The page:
I love fresh baked bread, I love blue cheese, today I combined the two. I was successful at making a rustic (mostly) whole wheat loaf with blue cheese.
For this loaf I started with a Biga. Biga is type of fermentation originating in Italy. Even though the main dough has yeast added to it the Italian loaf often starts with a Biga. It’s thought that this double fermentation adds complexity to the flavor.
For the Biga combine:
1 cup of water (room temperature)
2 cups of regular flour
1/4 – 1/2 teaspoon of instant yeast
Combine this until it’s smooth. let it rest at room temperature over night. The following morning you’ll see bubbles on the surface.
Dissolve a scant teaspoon of salt in 1/2 cup of water, add 1/2 teaspoon of freshly cracked black pepper, and add the mixture to the biga and combine until it’s smooth. Begin mixing in flour, I went with half whole wheat and half unbleached white, you can combine whatever flours you like. You’ll mix in a total of 2 to 3 cups. When it becomes a ‘dough’ turn it out onto a floured surface and kneed it until it’s smooth, working in flour as needed. It took me about 5 minutes of kneading to get a smooth consistency. Place the dough in a greased bowl, turn it to make sure all sides are greased, cover the bowl and let the dough rise until it’s doubled in size.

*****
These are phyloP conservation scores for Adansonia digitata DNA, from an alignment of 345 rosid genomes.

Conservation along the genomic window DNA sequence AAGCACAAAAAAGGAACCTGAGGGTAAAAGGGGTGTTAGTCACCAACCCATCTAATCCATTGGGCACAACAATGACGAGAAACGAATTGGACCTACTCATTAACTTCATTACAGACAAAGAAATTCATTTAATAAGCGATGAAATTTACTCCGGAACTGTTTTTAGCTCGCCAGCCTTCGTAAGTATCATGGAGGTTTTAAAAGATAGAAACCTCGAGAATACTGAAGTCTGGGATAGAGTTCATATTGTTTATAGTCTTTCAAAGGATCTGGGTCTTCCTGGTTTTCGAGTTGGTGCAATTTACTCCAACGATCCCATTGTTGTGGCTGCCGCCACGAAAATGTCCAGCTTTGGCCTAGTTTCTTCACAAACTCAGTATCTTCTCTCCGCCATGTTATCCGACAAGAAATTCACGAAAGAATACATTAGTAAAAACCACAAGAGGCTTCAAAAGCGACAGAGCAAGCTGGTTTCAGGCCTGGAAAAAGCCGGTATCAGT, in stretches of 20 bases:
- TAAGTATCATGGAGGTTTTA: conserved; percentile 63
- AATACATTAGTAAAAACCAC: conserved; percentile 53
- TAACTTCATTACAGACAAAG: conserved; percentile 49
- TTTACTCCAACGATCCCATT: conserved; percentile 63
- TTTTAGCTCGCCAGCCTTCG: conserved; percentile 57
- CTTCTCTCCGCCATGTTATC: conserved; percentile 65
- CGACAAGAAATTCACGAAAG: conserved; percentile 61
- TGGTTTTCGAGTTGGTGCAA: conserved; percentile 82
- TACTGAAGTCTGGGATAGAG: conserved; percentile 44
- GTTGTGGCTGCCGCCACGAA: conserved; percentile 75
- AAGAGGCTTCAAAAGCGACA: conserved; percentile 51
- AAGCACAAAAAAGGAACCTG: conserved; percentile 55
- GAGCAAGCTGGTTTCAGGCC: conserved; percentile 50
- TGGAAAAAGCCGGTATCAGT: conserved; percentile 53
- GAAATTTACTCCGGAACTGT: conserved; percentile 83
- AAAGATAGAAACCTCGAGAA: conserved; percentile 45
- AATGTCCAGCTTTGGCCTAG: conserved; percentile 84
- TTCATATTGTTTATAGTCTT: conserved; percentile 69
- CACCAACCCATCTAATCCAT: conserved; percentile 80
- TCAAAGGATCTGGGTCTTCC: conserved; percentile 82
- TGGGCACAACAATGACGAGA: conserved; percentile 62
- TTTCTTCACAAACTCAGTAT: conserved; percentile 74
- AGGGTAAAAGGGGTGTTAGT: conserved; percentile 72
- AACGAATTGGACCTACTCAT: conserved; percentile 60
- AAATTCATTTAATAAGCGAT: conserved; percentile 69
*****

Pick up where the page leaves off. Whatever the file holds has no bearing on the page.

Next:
When the dough has doubled in size turn it out onto the counter, divide it into two portions. Push each portion into a flat oval shape and cover it with small chunks of blue cheese. Roll the oval into a loaf. Make sure to squeeze and knead a bit as you do this, you wan’t to push out any air pockets that the cheese creates and combine it with the dough. Once you have shaped the dough into two loaves place place them on a greased baking sheet. Cover them and let them rise for about an hour, again until they are doubled in size.
Preheat the oven to 400 degrees. Slash the top of the loaves to create vents and visual interest. Bake them for about 15 minutes and then brush the tops with olive oil. Bake them for another 5 to 10 minutes. The cheese will begin to seep out of the vents, they will be well browned, and they will have a somewhat hollow sound when you thump them. I know that’s arbitrary, but it’s like kneading, you just have to get a feel for it.
Once the bread cools in, dive in while it’s still warm!
Until next time… Release YOUR Bon Vivant and Savor Your Life!